Spanish is Mexico’s official language, but it’s neither the first nor the only language spoken there. Long before the conquistadors arrived on the country’s shores, indigenous groups spoke languages of their own.

In fact, when Mexico was governed by Spain, the colonial government initially made the indigenous language Nahuatl the official language of the new colony, but that ended in 1696 when Spanish was declared the official language and official policies began to encourage its exclusive use by native groups. By 1820, only 60% of the population spoke a native language. By 1889, that number had fallen to 38%, and today it’s down to just 6% of the population.

Currently, there are 86 native languages with 364 dialects spoken in Mexico, but the National Institute of Indian Languages stated last Tuesday that number may soon decrease even further. According to a report by the Associated Press, 64 native tongues are “at high risk” of dying out. Though the country’s constitution recognizes the right of indigenous people to speak their own language, Spanish is culturally dominant.

Javier Lopez Sanchez, who leads the institute, told the AP that as a result, “There are entire communities where the children don’t speak their Indian language.”

Language expert Francisco Barriga says that reversing the decline means improving the visibility of the endangered languages:

“Children … turn on the television, go to school, they try to integrate themselves, and Spanish is omnipresent. The key issue is to make Indian languages present in the media.”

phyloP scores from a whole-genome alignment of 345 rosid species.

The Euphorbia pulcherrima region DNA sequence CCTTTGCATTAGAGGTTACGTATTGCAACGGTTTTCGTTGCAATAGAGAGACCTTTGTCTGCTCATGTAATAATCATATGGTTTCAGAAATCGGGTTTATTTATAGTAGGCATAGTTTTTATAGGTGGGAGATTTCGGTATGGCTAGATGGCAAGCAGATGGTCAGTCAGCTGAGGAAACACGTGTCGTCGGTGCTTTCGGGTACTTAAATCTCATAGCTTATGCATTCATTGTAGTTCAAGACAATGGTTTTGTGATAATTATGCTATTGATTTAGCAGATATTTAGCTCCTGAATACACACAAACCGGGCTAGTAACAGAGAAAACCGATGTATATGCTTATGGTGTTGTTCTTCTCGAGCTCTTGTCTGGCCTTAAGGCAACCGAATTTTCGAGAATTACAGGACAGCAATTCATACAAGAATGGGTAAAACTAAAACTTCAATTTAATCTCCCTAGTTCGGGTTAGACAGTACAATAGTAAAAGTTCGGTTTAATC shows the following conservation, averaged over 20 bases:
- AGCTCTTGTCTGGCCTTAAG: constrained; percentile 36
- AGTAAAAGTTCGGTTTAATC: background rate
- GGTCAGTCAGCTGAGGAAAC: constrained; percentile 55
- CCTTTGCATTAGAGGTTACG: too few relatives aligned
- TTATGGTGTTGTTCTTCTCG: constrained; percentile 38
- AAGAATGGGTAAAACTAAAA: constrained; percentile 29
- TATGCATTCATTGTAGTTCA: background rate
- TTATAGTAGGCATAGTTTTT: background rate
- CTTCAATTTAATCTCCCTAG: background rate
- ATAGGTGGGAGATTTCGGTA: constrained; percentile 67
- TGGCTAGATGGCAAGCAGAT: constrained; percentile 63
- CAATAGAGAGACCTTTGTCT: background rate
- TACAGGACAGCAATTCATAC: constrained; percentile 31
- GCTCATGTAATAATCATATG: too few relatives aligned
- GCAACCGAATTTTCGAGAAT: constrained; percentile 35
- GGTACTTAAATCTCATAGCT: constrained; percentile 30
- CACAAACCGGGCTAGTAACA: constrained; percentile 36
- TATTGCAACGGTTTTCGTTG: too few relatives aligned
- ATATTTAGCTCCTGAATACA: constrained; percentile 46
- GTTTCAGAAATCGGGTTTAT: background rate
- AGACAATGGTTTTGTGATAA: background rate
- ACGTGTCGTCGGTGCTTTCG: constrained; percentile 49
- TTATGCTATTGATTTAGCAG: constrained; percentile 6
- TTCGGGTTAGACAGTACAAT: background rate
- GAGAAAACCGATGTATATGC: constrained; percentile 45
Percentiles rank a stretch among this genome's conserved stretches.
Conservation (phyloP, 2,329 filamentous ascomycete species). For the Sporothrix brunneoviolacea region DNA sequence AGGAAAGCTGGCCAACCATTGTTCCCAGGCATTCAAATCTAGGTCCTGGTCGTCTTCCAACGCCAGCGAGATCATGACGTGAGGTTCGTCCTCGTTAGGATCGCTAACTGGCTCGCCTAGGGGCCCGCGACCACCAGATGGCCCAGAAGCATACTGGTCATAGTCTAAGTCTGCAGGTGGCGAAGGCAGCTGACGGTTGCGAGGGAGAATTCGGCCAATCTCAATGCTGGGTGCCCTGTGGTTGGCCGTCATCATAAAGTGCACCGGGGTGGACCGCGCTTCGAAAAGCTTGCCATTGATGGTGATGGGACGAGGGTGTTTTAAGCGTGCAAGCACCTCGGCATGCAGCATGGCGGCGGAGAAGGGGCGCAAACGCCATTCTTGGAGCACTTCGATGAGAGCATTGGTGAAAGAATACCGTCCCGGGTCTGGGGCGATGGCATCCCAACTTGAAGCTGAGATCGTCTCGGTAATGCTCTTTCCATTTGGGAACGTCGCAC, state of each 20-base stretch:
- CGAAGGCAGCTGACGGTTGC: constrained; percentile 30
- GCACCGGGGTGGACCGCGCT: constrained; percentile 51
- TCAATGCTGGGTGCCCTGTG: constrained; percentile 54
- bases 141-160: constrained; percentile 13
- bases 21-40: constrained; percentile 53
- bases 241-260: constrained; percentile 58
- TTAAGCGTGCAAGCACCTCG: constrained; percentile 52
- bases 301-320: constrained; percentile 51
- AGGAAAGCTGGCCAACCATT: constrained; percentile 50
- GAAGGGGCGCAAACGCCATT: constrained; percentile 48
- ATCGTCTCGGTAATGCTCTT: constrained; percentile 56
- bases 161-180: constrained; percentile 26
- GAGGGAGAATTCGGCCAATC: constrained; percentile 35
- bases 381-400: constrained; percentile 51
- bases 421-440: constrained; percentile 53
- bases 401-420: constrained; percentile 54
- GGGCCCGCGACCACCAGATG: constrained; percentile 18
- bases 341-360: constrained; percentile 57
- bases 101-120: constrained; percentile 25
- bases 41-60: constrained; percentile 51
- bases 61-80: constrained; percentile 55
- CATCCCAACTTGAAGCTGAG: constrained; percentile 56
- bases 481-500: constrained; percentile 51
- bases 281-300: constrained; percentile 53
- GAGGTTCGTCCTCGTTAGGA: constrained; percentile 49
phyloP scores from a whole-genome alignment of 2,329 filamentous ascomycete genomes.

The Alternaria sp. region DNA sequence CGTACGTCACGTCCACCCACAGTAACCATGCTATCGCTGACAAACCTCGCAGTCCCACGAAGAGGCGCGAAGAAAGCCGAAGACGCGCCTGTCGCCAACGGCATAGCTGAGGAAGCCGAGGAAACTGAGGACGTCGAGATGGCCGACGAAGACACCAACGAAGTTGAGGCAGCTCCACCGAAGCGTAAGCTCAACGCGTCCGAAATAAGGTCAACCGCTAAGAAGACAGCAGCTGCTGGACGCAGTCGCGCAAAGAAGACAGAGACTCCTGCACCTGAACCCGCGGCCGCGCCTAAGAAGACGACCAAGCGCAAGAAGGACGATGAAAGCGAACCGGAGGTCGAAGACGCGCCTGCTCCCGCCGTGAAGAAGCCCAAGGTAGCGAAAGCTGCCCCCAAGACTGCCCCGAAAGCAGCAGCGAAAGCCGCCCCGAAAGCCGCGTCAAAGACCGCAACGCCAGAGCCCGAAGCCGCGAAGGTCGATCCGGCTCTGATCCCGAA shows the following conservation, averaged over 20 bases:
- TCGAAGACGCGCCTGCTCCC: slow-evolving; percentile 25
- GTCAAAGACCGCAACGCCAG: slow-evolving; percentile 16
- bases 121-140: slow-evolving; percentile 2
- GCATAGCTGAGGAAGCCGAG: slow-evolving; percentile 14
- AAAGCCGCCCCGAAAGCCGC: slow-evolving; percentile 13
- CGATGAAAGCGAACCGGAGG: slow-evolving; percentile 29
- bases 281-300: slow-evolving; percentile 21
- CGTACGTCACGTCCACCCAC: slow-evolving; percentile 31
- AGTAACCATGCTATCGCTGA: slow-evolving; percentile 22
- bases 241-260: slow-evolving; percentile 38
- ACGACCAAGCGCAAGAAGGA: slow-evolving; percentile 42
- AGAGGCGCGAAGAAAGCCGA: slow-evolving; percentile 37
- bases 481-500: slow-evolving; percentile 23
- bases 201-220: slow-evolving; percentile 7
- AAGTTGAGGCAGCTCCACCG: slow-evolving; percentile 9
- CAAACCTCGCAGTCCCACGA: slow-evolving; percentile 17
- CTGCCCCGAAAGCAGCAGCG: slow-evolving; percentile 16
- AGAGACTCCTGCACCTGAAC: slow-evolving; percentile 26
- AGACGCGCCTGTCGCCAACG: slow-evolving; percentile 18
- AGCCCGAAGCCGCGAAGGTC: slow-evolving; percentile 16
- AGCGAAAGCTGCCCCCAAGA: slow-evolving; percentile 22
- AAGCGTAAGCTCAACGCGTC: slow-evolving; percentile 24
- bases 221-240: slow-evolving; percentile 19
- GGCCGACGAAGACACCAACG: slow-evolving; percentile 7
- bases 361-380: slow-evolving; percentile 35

Meanwhile, linguist Juan Bueno Holle, of the University of Chicago, said that some communities have maintained pride in their language despite marginalization:

“There are definitely other circles where it’s very prestigious to speak, and to speak it well, and not mix Spanish…Everyone that I’ve been in touch with has been very eager to share.”

The key, as always, is to make sure that the language maintains its prestige among children as well as adults. When it comes to language preservation, “Children are the future” is much more than a cliché.

 

A Premium Price for Irish Text Messages

Want to send a text message in Irish? Irish mobile phone users recently awakened to an unpleasant truth: it’s much more expensive to send a text in Irish than it is in English. In fact, according to the Belfast Telegraph, it’s cheaper to send a picture message than it is to send a full-length text in Irish.

The culprit? A little accent mark called the síneadh fada that distinguishes between long and short vowels in the Irish language. You wouldn’t think that a little dash should be that expensive to send over the airwaves, but according to Irish mobile phone carriers Vodafone and o2, it is. That’s because accented vowels are not part of the standard SMS alphabet. Basically, they aren’t recognized as text, and so require more data to transmit.

A spokeswoman for Vodafone explained the company’s logic:

“If a customer is texting in Irish and they type the full 160 characters, a standard text message, that includes at least one fada, they will be charged for three text messages.”

Still, it seems odd that sending a text with accented characters would cost more than sending a picture. Also, in the Republic of Ireland, where Irish is one of the official languages, it rubs Irish speakers the wrong way to be charged more for a service than their exclusively English-speaking brethren.

The Belfast Telegraph reports that other countries facing the same issue have resorted to regulations to solve the problem:

Under regulations in Turkey, both mobile phone device producers and operators must allow the devices to use Turkish characters without an extra charge. Any devices that don’t comply are not allowed on to the Turkish market. Similar initiatives have taken place in Spain and Portugal.

However, since the mobile carriers are private businesses, the relevant Irish regulatory bodies have so far been reluctant to interfere.

What do you think? Should this particular cost be passed on to Irish consumers?